This is a series of blogs about the creation and philosophy of Pakistan and its key actors. These accounts are based on historical facts and references are linked at the bottom.Mir Taqi Mir dissociated the values of Muslim society with the collective identity of that society, and hence the values survived even when that society was no more. The Mughal society at the time of Mirza Asadullah Khan Ghalib (1797-1869) was different from that of Mir Taqi Mir. It was no longer a candidate to power.
It was for Ghalib to reclaim the same values again - this time in the name of faith. “We believe in one God, and therefore to give up customs is our religion,” he said. “Nations, once they are no more, become articles of our faith”:
Mir had taken the liberty of calling himself an infidel. Since his visit to Calcutta in 1827, Ghalib assimilated all liberties within the folds of Islam and thus introduced a new collective identity for his people. It was an eclectic identity – “How about including hell in the paradise – to have more variety of landscape, if nothing else?”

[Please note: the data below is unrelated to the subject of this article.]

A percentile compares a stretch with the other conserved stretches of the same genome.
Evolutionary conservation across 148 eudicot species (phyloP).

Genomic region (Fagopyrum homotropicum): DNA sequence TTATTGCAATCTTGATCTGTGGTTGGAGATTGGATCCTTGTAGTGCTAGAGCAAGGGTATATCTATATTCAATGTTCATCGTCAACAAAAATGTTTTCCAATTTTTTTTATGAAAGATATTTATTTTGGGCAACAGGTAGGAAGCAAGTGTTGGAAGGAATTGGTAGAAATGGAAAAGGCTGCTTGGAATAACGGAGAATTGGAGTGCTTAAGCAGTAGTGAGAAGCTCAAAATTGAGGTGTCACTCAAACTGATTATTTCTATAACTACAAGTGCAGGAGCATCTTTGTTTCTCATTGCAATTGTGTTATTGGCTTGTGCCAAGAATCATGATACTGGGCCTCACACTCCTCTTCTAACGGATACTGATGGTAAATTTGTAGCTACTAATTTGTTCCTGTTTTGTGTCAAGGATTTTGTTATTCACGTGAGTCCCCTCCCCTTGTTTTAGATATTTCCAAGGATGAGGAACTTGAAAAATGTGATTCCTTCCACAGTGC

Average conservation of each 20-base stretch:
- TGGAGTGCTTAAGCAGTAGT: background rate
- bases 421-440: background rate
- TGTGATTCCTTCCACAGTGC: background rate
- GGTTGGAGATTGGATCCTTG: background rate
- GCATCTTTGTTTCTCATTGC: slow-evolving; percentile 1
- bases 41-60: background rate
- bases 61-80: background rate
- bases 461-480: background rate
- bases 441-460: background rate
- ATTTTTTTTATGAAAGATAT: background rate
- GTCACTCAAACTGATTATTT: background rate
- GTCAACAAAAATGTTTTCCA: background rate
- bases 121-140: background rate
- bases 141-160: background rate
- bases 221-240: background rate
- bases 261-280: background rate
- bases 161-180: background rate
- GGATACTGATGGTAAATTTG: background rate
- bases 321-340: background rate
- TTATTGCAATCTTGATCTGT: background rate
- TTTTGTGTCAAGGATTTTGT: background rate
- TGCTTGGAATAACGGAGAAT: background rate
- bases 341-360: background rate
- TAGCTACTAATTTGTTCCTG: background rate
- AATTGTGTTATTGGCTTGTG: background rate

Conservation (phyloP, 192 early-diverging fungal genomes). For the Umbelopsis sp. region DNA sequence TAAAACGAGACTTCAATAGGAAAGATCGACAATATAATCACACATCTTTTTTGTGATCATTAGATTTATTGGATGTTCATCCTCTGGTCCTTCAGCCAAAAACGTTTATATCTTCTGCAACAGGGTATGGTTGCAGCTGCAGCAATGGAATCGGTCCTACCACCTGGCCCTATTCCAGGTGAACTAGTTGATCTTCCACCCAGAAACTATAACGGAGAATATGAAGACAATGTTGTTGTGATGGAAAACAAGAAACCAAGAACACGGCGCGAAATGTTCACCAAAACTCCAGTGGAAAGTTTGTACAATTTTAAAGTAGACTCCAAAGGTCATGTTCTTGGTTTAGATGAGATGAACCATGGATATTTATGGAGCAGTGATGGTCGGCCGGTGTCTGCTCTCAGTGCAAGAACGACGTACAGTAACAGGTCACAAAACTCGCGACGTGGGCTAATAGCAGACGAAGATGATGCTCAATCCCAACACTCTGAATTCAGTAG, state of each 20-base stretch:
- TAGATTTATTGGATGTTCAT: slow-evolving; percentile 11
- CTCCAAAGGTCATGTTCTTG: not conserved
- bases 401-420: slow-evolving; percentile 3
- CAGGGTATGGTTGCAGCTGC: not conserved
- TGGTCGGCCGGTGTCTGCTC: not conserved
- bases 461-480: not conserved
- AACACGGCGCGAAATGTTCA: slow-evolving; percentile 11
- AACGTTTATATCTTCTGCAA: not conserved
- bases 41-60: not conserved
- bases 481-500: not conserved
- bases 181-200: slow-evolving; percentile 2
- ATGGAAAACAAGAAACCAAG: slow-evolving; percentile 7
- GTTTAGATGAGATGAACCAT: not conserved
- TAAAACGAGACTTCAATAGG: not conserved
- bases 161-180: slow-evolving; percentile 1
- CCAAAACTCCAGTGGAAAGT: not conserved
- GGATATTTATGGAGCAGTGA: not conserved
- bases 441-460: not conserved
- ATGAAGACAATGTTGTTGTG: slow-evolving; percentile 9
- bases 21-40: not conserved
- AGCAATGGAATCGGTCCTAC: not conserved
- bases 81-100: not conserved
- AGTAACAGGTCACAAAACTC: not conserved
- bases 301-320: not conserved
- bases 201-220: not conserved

The pivot of this collective experience is the ego of the individual. Once the ego is identified as an uncompromising monotheist it can expand in whichever direction it chooses. “Even in worship we are so independent and self-respecting that we turn back from the Kaabah if its door doesn’t open for us,” says Ghalib:Yet, Ghalib was just synthesizing what had went on in the collective consciousness of his community before him – through Bhitai, Waliullah, Mir, Sachal Sarmast, Amman and many more, some of whom Ghalib may never have heard of. He was a link in the dream of spriritual social reconstruction: “These discourses on Sufism, and your manner of saying them, O Ghalib! We would have considered you a saint if you were not used to taking alcohol!”
Next Installment: Bahadur Shah Zafar, a Constitutional Monarch?